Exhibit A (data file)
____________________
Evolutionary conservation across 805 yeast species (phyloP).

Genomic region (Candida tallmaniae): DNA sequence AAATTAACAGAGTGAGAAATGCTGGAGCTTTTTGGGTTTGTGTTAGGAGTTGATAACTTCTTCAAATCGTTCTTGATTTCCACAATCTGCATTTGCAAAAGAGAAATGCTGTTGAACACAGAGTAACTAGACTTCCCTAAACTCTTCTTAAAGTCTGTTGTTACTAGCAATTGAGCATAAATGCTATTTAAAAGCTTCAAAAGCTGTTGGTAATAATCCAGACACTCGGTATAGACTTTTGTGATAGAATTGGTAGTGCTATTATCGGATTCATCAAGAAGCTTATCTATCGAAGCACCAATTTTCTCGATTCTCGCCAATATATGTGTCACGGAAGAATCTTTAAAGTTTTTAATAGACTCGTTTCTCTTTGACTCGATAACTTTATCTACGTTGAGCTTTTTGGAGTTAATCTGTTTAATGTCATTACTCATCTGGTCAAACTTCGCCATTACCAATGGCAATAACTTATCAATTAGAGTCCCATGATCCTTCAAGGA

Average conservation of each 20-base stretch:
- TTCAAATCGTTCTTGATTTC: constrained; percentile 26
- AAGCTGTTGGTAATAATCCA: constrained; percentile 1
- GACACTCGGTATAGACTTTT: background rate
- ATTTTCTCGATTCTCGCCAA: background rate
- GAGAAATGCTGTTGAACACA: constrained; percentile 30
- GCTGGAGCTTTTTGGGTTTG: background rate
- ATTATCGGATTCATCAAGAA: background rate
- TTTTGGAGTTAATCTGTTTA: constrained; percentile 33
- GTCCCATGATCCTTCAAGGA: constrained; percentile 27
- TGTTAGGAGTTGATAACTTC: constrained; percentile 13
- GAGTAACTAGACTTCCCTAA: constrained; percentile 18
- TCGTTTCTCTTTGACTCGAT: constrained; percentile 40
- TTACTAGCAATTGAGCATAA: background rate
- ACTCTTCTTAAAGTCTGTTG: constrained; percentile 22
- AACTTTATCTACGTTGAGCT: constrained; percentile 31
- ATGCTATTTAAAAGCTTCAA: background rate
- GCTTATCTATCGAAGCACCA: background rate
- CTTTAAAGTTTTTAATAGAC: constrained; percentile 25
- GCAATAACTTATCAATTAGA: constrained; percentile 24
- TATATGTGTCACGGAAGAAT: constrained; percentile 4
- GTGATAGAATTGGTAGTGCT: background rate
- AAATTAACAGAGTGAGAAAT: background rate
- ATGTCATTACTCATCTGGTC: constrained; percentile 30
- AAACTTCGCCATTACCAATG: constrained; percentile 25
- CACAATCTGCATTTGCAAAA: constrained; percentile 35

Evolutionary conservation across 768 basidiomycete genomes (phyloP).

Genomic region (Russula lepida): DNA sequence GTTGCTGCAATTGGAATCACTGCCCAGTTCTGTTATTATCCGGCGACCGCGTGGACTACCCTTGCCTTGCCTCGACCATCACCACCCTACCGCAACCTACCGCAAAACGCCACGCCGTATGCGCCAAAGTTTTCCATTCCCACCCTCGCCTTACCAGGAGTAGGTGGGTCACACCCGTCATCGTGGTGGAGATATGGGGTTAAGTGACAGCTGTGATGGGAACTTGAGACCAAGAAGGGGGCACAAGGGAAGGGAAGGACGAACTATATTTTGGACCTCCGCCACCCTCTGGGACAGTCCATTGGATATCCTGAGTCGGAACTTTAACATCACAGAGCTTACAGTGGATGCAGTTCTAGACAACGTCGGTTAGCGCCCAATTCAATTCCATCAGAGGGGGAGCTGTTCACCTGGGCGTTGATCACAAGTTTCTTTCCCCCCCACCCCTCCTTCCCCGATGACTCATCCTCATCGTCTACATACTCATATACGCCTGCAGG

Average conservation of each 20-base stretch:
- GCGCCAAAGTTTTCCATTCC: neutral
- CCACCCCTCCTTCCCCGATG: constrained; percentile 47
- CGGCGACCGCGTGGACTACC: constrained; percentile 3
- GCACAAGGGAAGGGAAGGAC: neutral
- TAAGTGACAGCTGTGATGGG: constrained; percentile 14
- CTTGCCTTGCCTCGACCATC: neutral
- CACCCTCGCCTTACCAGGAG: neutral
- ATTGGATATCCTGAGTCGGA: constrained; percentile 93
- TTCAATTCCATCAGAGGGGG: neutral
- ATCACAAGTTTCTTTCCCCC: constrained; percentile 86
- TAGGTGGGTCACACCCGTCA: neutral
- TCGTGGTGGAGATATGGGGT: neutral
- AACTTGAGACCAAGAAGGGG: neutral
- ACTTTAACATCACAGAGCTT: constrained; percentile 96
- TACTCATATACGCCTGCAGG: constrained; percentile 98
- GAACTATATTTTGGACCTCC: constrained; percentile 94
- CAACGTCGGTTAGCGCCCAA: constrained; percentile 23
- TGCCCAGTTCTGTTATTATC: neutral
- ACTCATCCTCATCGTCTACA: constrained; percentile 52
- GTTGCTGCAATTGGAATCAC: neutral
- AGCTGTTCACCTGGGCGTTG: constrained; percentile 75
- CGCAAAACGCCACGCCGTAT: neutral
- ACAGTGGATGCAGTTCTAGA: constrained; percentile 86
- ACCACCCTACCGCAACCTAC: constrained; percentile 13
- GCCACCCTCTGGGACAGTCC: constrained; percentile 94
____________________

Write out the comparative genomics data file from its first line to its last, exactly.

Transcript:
Evolutionary conservation across 805 yeast species (phyloP).

Genomic region (Candida tallmaniae): DNA sequence AAATTAACAGAGTGAGAAATGCTGGAGCTTTTTGGGTTTGTGTTAGGAGTTGATAACTTCTTCAAATCGTTCTTGATTTCCACAATCTGCATTTGCAAAAGAGAAATGCTGTTGAACACAGAGTAACTAGACTTCCCTAAACTCTTCTTAAAGTCTGTTGTTACTAGCAATTGAGCATAAATGCTATTTAAAAGCTTCAAAAGCTGTTGGTAATAATCCAGACACTCGGTATAGACTTTTGTGATAGAATTGGTAGTGCTATTATCGGATTCATCAAGAAGCTTATCTATCGAAGCACCAATTTTCTCGATTCTCGCCAATATATGTGTCACGGAAGAATCTTTAAAGTTTTTAATAGACTCGTTTCTCTTTGACTCGATAACTTTATCTACGTTGAGCTTTTTGGAGTTAATCTGTTTAATGTCATTACTCATCTGGTCAAACTTCGCCATTACCAATGGCAATAACTTATCAATTAGAGTCCCATGATCCTTCAAGGA

Average conservation of each 20-base stretch:
- TTCAAATCGTTCTTGATTTC: constrained; percentile 26
- AAGCTGTTGGTAATAATCCA: constrained; percentile 1
- GACACTCGGTATAGACTTTT: background rate
- ATTTTCTCGATTCTCGCCAA: background rate
- GAGAAATGCTGTTGAACACA: constrained; percentile 30
- GCTGGAGCTTTTTGGGTTTG: background rate
- ATTATCGGATTCATCAAGAA: background rate
- TTTTGGAGTTAATCTGTTTA: constrained; percentile 33
- GTCCCATGATCCTTCAAGGA: constrained; percentile 27
- TGTTAGGAGTTGATAACTTC: constrained; percentile 13
- GAGTAACTAGACTTCCCTAA: constrained; percentile 18
- TCGTTTCTCTTTGACTCGAT: constrained; percentile 40
- TTACTAGCAATTGAGCATAA: background rate
- ACTCTTCTTAAAGTCTGTTG: constrained; percentile 22
- AACTTTATCTACGTTGAGCT: constrained; percentile 31
- ATGCTATTTAAAAGCTTCAA: background rate
- GCTTATCTATCGAAGCACCA: background rate
- CTTTAAAGTTTTTAATAGAC: constrained; percentile 25
- GCAATAACTTATCAATTAGA: constrained; percentile 24
- TATATGTGTCACGGAAGAAT: constrained; percentile 4
- GTGATAGAATTGGTAGTGCT: background rate
- AAATTAACAGAGTGAGAAAT: background rate
- ATGTCATTACTCATCTGGTC: constrained; percentile 30
- AAACTTCGCCATTACCAATG: constrained; percentile 25
- CACAATCTGCATTTGCAAAA: constrained; percentile 35

Evolutionary conservation across 768 basidiomycete genomes (phyloP).

Genomic region (Russula lepida): DNA sequence GTTGCTGCAATTGGAATCACTGCCCAGTTCTGTTATTATCCGGCGACCGCGTGGACTACCCTTGCCTTGCCTCGACCATCACCACCCTACCGCAACCTACCGCAAAACGCCACGCCGTATGCGCCAAAGTTTTCCATTCCCACCCTCGCCTTACCAGGAGTAGGTGGGTCACACCCGTCATCGTGGTGGAGATATGGGGTTAAGTGACAGCTGTGATGGGAACTTGAGACCAAGAAGGGGGCACAAGGGAAGGGAAGGACGAACTATATTTTGGACCTCCGCCACCCTCTGGGACAGTCCATTGGATATCCTGAGTCGGAACTTTAACATCACAGAGCTTACAGTGGATGCAGTTCTAGACAACGTCGGTTAGCGCCCAATTCAATTCCATCAGAGGGGGAGCTGTTCACCTGGGCGTTGATCACAAGTTTCTTTCCCCCCCACCCCTCCTTCCCCGATGACTCATCCTCATCGTCTACATACTCATATACGCCTGCAGG

Average conservation of each 20-base stretch:
- GCGCCAAAGTTTTCCATTCC: neutral
- CCACCCCTCCTTCCCCGATG: constrained; percentile 47
- CGGCGACCGCGTGGACTACC: constrained; percentile 3
- GCACAAGGGAAGGGAAGGAC: neutral
- TAAGTGACAGCTGTGATGGG: constrained; percentile 14
- CTTGCCTTGCCTCGACCATC: neutral
- CACCCTCGCCTTACCAGGAG: neutral
- ATTGGATATCCTGAGTCGGA: constrained; percentile 93
- TTCAATTCCATCAGAGGGGG: neutral
- ATCACAAGTTTCTTTCCCCC: constrained; percentile 86
- TAGGTGGGTCACACCCGTCA: neutral
- TCGTGGTGGAGATATGGGGT: neutral
- AACTTGAGACCAAGAAGGGG: neutral
- ACTTTAACATCACAGAGCTT: constrained; percentile 96
- TACTCATATACGCCTGCAGG: constrained; percentile 98
- GAACTATATTTTGGACCTCC: constrained; percentile 94
- CAACGTCGGTTAGCGCCCAA: constrained; percentile 23
- TGCCCAGTTCTGTTATTATC: neutral
- ACTCATCCTCATCGTCTACA: constrained; percentile 52
- GTTGCTGCAATTGGAATCAC: neutral
- AGCTGTTCACCTGGGCGTTG: constrained; percentile 75
- CGCAAAACGCCACGCCGTAT: neutral
- ACAGTGGATGCAGTTCTAGA: constrained; percentile 86
- ACCACCCTACCGCAACCTAC: constrained; percentile 13
- GCCACCCTCTGGGACAGTCC: constrained; percentile 94